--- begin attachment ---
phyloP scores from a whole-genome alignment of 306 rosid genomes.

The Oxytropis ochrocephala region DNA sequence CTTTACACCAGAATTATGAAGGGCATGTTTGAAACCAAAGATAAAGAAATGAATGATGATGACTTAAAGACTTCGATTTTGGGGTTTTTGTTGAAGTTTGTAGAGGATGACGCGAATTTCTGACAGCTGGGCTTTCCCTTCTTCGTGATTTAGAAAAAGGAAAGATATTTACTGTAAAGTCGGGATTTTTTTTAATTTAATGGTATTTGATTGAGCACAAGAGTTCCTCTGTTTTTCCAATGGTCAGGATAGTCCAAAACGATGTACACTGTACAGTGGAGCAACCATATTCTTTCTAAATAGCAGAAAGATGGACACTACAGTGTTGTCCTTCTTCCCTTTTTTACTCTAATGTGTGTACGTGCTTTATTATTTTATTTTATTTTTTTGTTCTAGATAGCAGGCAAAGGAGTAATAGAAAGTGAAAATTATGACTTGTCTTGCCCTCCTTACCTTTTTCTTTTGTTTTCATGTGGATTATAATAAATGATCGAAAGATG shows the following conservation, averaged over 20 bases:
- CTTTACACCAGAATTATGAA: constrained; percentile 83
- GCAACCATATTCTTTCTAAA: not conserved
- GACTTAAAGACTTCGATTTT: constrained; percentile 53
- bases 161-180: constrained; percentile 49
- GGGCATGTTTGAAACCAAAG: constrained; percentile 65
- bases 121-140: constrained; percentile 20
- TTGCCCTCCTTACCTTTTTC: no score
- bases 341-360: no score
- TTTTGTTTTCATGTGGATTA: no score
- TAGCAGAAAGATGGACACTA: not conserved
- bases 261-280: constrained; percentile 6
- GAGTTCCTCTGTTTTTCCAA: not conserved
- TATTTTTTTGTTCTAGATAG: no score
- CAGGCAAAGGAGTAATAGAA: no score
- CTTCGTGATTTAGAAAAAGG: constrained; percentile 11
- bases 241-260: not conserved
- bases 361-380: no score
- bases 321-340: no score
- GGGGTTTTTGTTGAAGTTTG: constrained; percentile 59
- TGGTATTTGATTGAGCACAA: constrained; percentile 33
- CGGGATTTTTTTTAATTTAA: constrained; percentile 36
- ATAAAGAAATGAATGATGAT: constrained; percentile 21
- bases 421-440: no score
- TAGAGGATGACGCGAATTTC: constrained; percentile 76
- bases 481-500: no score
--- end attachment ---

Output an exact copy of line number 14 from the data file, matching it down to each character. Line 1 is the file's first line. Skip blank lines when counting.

- GAGTTCCTCTGTTTTTCCAA: not conserved